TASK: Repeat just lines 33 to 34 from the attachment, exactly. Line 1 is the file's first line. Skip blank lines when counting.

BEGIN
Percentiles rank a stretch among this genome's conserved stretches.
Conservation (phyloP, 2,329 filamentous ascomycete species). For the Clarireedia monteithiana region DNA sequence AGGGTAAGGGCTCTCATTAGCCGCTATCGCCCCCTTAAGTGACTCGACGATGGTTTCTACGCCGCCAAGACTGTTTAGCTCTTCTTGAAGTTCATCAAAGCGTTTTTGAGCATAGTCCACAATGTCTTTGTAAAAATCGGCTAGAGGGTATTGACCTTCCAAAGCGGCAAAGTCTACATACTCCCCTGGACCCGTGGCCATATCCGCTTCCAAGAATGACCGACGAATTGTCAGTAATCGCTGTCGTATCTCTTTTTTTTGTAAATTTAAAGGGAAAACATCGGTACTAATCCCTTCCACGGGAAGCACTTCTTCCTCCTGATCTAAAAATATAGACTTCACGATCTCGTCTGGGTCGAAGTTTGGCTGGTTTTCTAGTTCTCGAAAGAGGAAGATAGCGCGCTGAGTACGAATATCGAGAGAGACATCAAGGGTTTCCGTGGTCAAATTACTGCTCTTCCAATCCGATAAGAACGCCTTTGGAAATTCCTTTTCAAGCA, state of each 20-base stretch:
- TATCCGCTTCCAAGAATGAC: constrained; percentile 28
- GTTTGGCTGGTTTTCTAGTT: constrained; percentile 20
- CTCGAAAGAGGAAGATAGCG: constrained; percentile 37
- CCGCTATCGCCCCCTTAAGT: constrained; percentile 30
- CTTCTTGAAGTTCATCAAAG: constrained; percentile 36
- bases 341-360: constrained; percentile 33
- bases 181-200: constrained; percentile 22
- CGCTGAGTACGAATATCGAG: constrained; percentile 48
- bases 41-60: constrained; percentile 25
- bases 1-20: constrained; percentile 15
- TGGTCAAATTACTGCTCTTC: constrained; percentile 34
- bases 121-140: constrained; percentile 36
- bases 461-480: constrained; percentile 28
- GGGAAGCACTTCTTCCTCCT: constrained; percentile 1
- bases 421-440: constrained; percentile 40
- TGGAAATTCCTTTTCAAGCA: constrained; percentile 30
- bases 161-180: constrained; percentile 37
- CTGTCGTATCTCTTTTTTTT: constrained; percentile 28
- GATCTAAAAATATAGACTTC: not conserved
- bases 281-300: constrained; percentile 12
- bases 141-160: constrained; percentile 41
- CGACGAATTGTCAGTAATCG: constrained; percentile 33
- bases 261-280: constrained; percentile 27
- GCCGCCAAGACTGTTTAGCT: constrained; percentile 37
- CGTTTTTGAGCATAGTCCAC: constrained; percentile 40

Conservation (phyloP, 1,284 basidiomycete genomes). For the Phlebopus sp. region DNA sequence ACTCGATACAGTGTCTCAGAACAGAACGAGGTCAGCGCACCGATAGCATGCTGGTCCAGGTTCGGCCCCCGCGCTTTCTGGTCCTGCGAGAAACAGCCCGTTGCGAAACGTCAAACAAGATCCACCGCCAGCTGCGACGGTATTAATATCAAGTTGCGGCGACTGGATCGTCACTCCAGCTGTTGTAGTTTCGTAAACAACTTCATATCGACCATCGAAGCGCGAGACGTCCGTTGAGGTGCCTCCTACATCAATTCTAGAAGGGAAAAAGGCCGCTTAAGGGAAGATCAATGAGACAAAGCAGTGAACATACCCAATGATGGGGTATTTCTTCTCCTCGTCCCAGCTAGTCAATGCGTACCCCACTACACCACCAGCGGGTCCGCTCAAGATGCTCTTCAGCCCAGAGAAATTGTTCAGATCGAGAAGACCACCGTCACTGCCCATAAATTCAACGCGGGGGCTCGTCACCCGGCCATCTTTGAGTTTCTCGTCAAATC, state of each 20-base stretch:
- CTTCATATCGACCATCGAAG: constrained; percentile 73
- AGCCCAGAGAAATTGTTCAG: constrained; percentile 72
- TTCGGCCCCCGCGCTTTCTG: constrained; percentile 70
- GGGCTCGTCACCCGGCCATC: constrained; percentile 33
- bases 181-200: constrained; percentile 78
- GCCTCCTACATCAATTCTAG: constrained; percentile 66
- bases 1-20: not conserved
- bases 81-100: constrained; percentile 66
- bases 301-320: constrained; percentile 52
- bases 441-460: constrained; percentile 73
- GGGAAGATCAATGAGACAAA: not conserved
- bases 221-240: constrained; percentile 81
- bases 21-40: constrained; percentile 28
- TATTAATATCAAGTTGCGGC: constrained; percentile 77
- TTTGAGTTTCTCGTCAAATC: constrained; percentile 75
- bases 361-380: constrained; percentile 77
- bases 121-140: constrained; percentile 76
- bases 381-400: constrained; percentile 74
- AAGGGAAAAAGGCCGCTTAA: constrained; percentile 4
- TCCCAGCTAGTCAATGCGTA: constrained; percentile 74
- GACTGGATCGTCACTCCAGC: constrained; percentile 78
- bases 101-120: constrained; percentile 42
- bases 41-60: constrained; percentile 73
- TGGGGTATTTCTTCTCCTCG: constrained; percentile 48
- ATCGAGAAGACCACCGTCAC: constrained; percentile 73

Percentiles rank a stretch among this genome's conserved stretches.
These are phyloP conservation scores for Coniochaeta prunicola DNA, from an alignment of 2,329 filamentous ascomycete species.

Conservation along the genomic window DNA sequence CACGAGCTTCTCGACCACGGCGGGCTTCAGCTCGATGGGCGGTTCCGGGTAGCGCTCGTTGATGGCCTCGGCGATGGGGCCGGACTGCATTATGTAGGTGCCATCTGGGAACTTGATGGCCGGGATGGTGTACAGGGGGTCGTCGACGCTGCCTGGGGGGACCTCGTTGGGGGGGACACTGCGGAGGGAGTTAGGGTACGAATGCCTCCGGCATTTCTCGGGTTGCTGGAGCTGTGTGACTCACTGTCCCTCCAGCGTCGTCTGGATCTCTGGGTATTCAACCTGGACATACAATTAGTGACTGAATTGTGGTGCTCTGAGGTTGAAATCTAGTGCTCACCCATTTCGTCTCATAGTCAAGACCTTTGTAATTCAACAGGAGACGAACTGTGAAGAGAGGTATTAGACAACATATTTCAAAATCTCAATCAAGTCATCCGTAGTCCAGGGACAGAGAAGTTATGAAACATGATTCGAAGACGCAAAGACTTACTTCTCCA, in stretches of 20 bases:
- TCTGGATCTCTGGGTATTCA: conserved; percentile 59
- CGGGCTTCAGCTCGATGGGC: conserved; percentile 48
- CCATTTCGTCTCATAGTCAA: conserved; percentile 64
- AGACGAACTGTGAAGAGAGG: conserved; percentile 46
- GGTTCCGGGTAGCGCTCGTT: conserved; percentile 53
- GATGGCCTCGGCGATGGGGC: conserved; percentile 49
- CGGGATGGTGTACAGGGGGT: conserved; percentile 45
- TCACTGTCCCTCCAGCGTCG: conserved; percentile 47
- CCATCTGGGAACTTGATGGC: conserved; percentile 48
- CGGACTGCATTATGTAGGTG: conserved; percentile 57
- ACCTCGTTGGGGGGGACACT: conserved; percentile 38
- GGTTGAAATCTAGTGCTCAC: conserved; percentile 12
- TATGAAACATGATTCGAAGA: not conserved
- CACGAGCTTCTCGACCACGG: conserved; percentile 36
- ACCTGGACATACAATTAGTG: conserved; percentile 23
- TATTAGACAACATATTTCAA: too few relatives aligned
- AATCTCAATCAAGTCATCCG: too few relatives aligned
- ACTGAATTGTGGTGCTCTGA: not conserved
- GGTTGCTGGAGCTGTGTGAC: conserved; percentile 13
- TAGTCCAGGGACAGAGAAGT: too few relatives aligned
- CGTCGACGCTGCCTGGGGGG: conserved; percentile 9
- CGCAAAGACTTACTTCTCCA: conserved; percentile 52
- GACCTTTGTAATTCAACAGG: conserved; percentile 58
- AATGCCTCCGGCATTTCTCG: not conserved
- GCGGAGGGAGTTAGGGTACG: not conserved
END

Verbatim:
- bases 181-200: constrained; percentile 78
- GCCTCCTACATCAATTCTAG: constrained; percentile 66